A buyer can back out before closing, but there may be certain costs involved.
It's not uncommon to make an offer to
buy a houseand then find yourself wondering if you've made a mistake. When that happens, and you're sure it's more than just the jitters, you can still back out of buying the house.
Here are your options for backing out of the agreement to purchase, presented by
Find insurance savings
Let Jerry find your price in only 45 seconds
No spam · No long forms · No fees
You can withdraw your offer
If you've made an offer, but the seller has not formally accepted it and signed the paperwork, you can still withdraw it. You have to make sure the seller’s agent knows so that they can inform the seller.
Of course, if the seller makes a counter offer, you can back out. If you do not agree to the new offer, just refuse to accept it and the deal is over.
Purchase agreements also include an inspection contingency. You can back out of buying a house before closing if you do not like something uncovered in the inspection report. This is why it is important to get a
home inspectionbefore moving forward. Often, a lender may require it as well, depending on the type of mortgage you apply for.
The does not necessarily allow for the cancellation of the contract for minor repairs equaling a small dollar amount. For example, the seller can decide ahead of time that they are willing to pay up to $1,000 of repairs to keep a contract intact. If a minor repair is discovered during inspection and they pay to have it fixed based on the agreement, you may not be able to cancel without penalty.
However, if a major repair is discovered and you are no longer interested because of it or the seller will not work with you to resolve it, you can back out.
Backing out due to a low appraisal
Sometimes during an appraisal, the value of a home comes in lower than the offer price. For example, if you have a purchase agreement with a selling price of $500,000, but the appraisal comes in at $450,000, you were mislead and have the option to back out of buying the house.
Sometimes a seller can counteroffer and lower the selling price. Other times, they may ask the buyer to split the difference. In that case, the seller would lower the selling price a bit and the buyer would put more money down.
There are even cases in which the buyer wants a house so much that they will pay the entire difference in order to secure the purchase of the home. However, you must keep in mind that your lender will only approve you for the appraisal amount. Anything over that amount is your responsibility.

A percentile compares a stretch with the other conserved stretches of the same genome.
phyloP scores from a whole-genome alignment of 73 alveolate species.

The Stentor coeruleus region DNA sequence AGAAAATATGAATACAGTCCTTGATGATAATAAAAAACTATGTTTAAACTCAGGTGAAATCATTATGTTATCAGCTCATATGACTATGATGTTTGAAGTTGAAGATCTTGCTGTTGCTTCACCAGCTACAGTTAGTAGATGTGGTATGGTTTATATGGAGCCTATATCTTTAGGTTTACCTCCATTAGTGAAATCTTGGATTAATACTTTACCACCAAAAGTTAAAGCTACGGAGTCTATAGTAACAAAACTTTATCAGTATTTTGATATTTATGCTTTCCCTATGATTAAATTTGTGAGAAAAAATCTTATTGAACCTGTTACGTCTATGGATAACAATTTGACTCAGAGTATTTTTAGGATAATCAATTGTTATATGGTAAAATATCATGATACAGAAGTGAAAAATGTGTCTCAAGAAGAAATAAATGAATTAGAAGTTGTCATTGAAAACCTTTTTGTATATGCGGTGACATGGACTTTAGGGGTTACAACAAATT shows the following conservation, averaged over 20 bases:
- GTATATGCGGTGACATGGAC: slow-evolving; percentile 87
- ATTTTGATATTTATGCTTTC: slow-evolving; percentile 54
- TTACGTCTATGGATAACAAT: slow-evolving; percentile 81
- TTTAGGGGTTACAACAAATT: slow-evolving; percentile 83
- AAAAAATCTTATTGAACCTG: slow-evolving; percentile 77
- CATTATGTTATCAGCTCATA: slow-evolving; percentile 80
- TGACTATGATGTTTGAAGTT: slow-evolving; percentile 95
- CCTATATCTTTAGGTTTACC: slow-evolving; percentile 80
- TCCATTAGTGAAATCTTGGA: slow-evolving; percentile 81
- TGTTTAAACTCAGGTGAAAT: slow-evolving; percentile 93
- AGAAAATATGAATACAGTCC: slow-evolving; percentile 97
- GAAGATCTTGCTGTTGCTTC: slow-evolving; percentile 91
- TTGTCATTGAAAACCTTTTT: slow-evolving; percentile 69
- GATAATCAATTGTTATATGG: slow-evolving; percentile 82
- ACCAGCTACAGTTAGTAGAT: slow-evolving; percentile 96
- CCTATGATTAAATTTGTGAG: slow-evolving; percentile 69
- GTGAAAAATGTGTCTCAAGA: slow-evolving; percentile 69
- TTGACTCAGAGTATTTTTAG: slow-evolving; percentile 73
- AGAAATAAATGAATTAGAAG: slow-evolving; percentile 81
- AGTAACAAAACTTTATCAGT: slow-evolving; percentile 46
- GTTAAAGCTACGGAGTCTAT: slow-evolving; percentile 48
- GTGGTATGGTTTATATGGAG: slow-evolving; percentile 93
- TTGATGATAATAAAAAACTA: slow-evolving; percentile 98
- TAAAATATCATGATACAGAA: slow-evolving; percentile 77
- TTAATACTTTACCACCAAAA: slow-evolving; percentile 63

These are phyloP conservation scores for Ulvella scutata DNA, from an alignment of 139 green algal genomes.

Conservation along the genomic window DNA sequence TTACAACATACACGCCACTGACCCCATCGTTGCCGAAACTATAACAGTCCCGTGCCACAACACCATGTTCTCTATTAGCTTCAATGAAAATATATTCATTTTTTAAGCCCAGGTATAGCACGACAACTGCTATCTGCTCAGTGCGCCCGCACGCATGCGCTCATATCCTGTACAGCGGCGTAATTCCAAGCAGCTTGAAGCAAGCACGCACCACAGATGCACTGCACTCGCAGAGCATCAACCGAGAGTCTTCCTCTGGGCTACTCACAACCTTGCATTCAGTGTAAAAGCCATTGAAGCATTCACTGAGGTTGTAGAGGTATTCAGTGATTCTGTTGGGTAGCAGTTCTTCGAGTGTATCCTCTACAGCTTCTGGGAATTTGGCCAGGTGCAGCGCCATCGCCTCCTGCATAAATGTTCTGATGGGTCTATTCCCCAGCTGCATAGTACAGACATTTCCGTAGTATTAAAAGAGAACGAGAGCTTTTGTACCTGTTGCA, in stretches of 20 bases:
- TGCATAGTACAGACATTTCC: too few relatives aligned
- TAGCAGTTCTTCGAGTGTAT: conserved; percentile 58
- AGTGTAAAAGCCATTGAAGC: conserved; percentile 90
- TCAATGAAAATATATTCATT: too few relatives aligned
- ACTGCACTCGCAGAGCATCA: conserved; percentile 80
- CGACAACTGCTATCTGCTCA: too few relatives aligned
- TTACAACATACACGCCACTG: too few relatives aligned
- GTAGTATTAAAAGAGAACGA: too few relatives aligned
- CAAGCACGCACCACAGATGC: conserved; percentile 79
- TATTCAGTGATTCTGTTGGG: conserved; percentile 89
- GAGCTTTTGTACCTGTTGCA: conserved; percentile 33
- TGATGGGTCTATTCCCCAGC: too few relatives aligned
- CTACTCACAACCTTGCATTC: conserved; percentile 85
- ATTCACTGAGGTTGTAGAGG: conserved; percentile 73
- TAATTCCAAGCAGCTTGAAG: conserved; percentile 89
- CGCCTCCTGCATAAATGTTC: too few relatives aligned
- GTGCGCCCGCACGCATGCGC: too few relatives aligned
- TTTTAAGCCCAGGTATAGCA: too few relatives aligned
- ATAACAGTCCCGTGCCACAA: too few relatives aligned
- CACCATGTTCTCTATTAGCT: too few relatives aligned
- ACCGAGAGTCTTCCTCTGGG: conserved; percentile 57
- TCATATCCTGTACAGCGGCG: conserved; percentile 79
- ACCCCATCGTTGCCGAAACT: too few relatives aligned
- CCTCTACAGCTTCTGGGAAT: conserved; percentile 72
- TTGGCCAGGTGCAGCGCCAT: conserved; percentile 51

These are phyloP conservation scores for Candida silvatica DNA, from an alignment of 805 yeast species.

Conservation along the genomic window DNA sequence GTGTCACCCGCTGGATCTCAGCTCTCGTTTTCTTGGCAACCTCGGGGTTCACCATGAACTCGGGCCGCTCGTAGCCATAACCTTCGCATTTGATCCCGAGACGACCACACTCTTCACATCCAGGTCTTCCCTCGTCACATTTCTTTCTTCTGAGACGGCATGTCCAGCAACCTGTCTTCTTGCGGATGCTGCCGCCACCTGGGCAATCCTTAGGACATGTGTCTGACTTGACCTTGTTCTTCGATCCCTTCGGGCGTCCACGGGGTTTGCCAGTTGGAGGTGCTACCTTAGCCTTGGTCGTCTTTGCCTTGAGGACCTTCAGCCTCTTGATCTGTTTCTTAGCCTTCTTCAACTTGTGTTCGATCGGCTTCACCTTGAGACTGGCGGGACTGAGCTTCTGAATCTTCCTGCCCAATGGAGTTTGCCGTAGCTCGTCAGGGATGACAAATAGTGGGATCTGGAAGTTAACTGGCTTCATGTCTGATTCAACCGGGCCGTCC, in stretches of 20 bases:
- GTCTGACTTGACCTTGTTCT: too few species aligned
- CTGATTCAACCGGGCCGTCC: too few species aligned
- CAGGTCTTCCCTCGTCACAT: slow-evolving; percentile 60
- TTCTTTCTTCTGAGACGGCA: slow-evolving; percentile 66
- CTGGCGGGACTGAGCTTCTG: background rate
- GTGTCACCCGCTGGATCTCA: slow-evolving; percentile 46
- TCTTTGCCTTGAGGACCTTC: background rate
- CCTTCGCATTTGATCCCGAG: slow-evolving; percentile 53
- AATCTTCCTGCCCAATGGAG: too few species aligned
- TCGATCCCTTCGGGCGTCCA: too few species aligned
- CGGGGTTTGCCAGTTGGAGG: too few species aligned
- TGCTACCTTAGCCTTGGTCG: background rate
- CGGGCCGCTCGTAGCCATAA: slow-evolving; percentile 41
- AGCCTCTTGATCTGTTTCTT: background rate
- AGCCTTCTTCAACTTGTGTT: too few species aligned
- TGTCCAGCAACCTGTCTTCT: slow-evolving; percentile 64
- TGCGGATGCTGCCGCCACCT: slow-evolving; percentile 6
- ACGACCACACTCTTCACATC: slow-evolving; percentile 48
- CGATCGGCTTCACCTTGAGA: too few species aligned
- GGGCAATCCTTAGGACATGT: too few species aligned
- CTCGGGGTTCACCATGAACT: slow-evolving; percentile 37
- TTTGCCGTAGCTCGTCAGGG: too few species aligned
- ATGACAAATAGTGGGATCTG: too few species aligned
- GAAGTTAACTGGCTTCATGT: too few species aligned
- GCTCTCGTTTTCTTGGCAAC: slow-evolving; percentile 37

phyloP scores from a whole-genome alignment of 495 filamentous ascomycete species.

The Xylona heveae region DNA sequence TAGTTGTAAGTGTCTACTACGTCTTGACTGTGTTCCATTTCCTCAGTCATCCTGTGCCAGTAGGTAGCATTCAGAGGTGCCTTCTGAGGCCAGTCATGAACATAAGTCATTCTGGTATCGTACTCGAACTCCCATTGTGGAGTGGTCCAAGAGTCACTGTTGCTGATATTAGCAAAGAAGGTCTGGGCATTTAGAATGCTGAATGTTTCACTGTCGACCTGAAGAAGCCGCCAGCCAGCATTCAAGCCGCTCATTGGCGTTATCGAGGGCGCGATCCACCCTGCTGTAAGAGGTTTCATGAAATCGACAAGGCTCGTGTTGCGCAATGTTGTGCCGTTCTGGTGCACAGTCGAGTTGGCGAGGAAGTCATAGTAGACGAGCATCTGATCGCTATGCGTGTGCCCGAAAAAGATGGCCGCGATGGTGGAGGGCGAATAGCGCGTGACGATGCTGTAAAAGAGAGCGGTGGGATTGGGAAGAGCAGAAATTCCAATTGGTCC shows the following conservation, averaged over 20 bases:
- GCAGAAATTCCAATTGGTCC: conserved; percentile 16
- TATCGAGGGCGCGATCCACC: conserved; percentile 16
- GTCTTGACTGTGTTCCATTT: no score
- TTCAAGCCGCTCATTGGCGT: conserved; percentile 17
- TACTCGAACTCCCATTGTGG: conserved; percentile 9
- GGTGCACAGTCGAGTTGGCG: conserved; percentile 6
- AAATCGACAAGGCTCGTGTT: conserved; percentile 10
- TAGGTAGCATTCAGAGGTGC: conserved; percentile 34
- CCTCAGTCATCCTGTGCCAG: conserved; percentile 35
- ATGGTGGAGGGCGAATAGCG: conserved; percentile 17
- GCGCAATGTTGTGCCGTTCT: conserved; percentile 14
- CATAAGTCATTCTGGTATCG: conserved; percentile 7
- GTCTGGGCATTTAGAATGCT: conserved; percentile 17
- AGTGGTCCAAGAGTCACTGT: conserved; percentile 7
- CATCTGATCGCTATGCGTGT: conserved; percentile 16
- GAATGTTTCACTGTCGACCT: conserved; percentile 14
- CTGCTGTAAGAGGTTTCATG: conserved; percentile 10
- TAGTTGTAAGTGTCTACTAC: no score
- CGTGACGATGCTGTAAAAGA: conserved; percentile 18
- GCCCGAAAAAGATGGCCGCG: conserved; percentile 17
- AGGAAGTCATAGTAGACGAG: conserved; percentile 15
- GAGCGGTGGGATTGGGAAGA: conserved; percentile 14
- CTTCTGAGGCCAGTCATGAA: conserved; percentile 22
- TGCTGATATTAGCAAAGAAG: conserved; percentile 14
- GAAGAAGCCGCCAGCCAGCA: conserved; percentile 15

Most purchase agreements include a contingency for securing financing. There are specific requirements you have to meet. The first is you must
apply for your mortgagewithin a certain time period. Often, it is within 72 hours of the offer being accepted. If you have applied and do not qualify for a mortgage, you can get any escrow or deposits refunded back to you and back out of the process.
Because sellers do not want to go through the hassle of working with an unqualified buyer, they will often request a loan pre-approval letter from your mortgage lender at the time the offer is being made. This ensures them that chances are high you will get approved.
Backing out and accepting loss of deposit
In the end, you can just walk away, lose your deposits, and pay for any expenses incurred that were your responsibility.
For example, in the purchase agreement, it may be outlined that you would pay for the appraisal. If you cancel, you would still have to pay that cost. Depending on the amount of the deposit, backing out can equate to losing a lot of money. This is something to consider before making a final decision.
No matter the reason, you can back out of buying a house before closing. However, the costs involved can be quite substantial. If you find that you want to cancel your purchase agreement, it is important to get a clear understanding of what it might cost you. You can speak with your agent or consult with a mortgage expert to review your options.
Backing out of a home purchase might be costly, but it may also be the best option for you in the long run.
Haven’t shopped for insurance in the last six months? There might be hundreds $$$ in savings waiting for you.
Judith switched to Progressive
Saved $725 annually
Alexander switched to Travelers
Saved $834 annually
Annie switched to Nationwide
Saved $668 annually